I’ve been thinking about a lot of stuff recently, and it’s making me pretty messed up in the head. People tell me I think too much, which sometimes I’m proud of, especially in the political climate of this country where smarts is vilified, but other times, it feels so burdensome. Because I’m not thinking a lot because I’m some sort of genius with revolutionary ideas, I’m just some sort of paranoid, some sort of depressed and some sort of lonely.
I mean come on, this blog is called Talking with Myself. And it’s because seriously, I do this. Long conversations with “other people,” sometimes I know them, sometimes I don’t. I create scenarios, make up reactions, play out all sorts of situations in my head, to the point where it feels real to me. Obviously, it’s not, I know it’s not, but it feels real–I can make my blood pressure rise, I can make myself cry, it’s such a deep, uncalled for empathy, that I wonder if it’s healthy at all.
The whole point of this blog was to have another outlet for me to write, to get all these too many thoughts out of my head. But I’m finding that as more people read it, the more hesitant I am to write about the really personal things, the things that matter the most, the things I most need to write about, because I’m afraid of being judged. Worse than being judged, I’m afraid of having my worst fears confirmed–that I am as disliked or as lonely as I think I am.
You probably wonder why I don’t just write in a journal if I want to release my thoughts. But see this blog, it’s not just about that. It’s about a desire to connect with people. Or rather it’s that desire to feel that I am a worthy being to connect to. I have a theory for why I, unlike other people, have a need for this and that is:
When I was little, my family lived in the countryside. It wasn’t completely rural America, but it was close to that. It was nice because we had a big yard to play in, but rarely did I ever have anyone to play with. This wasn’t the suburbs. My street was Route 79 where traffic was constantly coming and going at over 65 MPH. No walking to a friend’s house, no riding a bike, no going anywhere without a parent or sibling to accompany me. We lived on a corner lot, so we only had neighbors on one side of us. In middle school, the neighbor (very seriously) threatened to shoot our family’s dog (she was chasing his cats), and so that ended what little niceties we had with them. We lived across the street from the church, but once us kids were old enough to throw a fit, our parents stopped making us go. I’d watch people as they’d congregate on Sunday morning. As kids ran around chasing each other and parents raised their hands to each other from across the parking lot in a gesture of hello. I’d step back from the bay windows and go back to watching cartoons alone. I think this is why organized religion still appeals to me, even though there’s so much that I morally oppose about it.
My parents were workaholics and never home. More like, my mother was a workaholic and my dad worked like a workaholic to support the family. Either way, they were rarely home, so this meant that I couldn’t do very much since I didn’t have anyway to get anywhere. My sister is six years older than me, and so when I was playing make believe since I didn’t have real friends, she was too busy slamming doors and shutting herself in her room like any normal teenager to play with me. My brother treated me amicably at best. He’d play with me, but only when it suited his moods. And if I crossed to his bad side, he’d let me know it. His abuse wasn’t anything outside of the normal bounds of sibling rivalry, but I think because he was one of the few people I interacted with regularly, it set me up for a lifetime of fear and social cautiousness. I’m constantly on guard, waiting for someone to be nice one minute and then cast me away the next, me completely unaware of any wrongdoing I’ve done.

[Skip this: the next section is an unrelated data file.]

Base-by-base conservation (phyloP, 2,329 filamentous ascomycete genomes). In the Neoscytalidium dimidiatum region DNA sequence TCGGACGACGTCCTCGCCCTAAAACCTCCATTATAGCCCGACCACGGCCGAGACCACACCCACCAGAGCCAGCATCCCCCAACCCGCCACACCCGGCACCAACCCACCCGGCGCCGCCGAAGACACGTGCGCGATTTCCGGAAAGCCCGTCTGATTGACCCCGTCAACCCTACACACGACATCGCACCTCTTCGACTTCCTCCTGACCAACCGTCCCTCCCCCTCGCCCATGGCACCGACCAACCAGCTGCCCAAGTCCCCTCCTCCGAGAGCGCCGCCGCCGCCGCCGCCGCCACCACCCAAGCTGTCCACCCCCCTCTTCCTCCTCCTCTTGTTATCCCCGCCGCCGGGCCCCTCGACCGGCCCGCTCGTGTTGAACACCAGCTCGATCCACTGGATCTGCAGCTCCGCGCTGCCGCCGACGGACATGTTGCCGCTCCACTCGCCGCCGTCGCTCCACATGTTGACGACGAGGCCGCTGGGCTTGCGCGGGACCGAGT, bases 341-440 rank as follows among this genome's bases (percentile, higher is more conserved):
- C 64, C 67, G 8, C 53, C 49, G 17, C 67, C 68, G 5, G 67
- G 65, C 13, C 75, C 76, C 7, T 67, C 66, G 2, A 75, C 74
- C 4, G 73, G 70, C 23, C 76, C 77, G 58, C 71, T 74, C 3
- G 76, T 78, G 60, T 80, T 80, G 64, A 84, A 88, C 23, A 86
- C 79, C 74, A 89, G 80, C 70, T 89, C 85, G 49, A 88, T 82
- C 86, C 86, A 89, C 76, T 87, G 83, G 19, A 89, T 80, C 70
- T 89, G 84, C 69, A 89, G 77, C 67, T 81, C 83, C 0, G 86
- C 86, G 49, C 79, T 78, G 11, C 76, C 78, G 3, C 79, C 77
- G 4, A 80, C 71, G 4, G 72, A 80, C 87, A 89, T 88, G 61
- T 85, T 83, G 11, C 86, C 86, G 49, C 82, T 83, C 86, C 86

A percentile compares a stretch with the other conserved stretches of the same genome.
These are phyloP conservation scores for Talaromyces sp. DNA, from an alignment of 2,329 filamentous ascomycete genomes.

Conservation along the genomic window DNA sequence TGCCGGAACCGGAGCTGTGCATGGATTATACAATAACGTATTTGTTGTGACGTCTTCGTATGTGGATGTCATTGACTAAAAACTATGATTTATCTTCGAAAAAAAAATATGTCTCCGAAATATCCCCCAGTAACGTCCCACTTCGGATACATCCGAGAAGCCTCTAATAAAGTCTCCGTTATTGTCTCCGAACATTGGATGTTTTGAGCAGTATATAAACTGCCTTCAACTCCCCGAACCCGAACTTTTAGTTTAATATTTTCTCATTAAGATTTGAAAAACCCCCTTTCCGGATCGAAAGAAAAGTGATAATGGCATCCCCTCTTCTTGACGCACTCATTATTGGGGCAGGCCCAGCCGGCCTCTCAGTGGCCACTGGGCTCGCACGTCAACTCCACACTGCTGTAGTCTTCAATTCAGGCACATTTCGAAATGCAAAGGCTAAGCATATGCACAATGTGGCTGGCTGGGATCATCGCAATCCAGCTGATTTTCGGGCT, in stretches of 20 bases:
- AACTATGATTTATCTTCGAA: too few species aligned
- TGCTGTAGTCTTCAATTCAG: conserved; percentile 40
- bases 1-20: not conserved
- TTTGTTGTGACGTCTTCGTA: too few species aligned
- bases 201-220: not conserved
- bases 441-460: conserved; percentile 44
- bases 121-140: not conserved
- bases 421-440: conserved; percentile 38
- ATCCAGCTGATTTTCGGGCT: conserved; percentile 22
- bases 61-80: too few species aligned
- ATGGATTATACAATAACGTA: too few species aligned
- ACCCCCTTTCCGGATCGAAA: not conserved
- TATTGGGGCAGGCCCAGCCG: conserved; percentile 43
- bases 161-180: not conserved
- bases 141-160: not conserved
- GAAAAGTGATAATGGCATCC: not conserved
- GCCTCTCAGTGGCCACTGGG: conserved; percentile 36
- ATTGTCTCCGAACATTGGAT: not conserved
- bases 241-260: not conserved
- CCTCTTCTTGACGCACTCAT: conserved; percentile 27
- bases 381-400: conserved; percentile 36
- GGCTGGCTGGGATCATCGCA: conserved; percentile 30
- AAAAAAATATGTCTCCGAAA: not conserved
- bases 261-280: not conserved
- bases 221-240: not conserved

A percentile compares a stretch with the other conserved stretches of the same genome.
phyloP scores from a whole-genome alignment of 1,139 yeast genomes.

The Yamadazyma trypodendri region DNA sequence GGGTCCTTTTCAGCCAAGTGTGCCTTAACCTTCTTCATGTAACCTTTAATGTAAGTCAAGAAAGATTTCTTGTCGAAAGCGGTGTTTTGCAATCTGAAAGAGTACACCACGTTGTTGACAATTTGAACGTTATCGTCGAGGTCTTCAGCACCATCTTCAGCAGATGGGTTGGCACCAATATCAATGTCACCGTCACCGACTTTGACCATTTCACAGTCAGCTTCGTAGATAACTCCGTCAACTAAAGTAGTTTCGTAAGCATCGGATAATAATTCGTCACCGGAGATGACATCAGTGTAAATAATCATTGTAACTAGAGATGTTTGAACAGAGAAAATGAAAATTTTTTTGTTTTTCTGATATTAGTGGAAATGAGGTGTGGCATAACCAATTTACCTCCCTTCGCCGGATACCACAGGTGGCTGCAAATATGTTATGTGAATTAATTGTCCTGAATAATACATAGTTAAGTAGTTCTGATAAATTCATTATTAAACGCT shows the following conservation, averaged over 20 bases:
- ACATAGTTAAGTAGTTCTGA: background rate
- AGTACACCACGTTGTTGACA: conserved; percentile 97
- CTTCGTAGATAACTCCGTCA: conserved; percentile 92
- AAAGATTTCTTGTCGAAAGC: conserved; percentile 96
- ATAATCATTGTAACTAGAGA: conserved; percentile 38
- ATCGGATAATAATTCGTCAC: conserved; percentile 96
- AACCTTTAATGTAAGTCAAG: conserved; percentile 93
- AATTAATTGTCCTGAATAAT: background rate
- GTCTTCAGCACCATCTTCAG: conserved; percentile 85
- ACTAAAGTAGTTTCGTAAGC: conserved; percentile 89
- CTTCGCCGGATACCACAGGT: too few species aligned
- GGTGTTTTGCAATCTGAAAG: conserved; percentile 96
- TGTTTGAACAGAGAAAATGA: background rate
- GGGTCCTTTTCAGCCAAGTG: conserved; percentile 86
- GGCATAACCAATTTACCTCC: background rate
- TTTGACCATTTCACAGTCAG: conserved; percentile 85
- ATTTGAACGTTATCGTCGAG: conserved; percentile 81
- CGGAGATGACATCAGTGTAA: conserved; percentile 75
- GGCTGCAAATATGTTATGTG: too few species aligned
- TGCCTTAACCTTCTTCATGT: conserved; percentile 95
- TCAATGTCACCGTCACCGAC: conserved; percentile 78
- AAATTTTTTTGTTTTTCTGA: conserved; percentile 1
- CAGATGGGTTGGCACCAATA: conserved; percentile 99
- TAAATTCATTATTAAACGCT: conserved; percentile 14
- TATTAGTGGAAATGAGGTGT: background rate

I guess what I’m trying to explain is that I’ve been unintentionally isolated for most of my developmental years. Sure, I went to school, I went to sleepovers, I had a few friends, etc. but I still went long periods, hours, maybe even days without talking to anyone. Where I would just watch or listen to other people or the radio or the tv. And this is still true today. Sure, you’ll see me out socializing occasionally, but really, my Friday and Saturday are filled with intense trepidation as I prepare for the loneliness to settle in which, which it almost always does.
Don’t get me wrong, I don’t want to be whining or playing the victim. I think there are just things about myself that I don’t like, and that I’m trying to work on and change, but without fully understanding why I’m like this in the first place, I won’t be able to change. I don’t harbor any resentment towards any of my family members, I know they all had their struggles and priorities. In fact, I look back on my childhood house, my prison of isolation if you will, incredibly fondly. When I return home, which is often, I feel calm and comfortable and safe. (After having written that, it is true, but it’s also idealized. There’s much I’d like to forget about what happened in that house.)
I just wonder if my childhood wasn’t a perfect storm: general shyness mixed with locational isolation mixed with absent parents mixed with overzealous imagination mixed with emotional sensitivity mixed with low self esteem mixed with ?. It all just seems like a mess. Again, I no it could have been worse, that many people have it worse. I won’t argue that. I’m just trying to figure out what it is that went wrong with me.
And without any real conclusion, that is my psychoanalysis for tonight.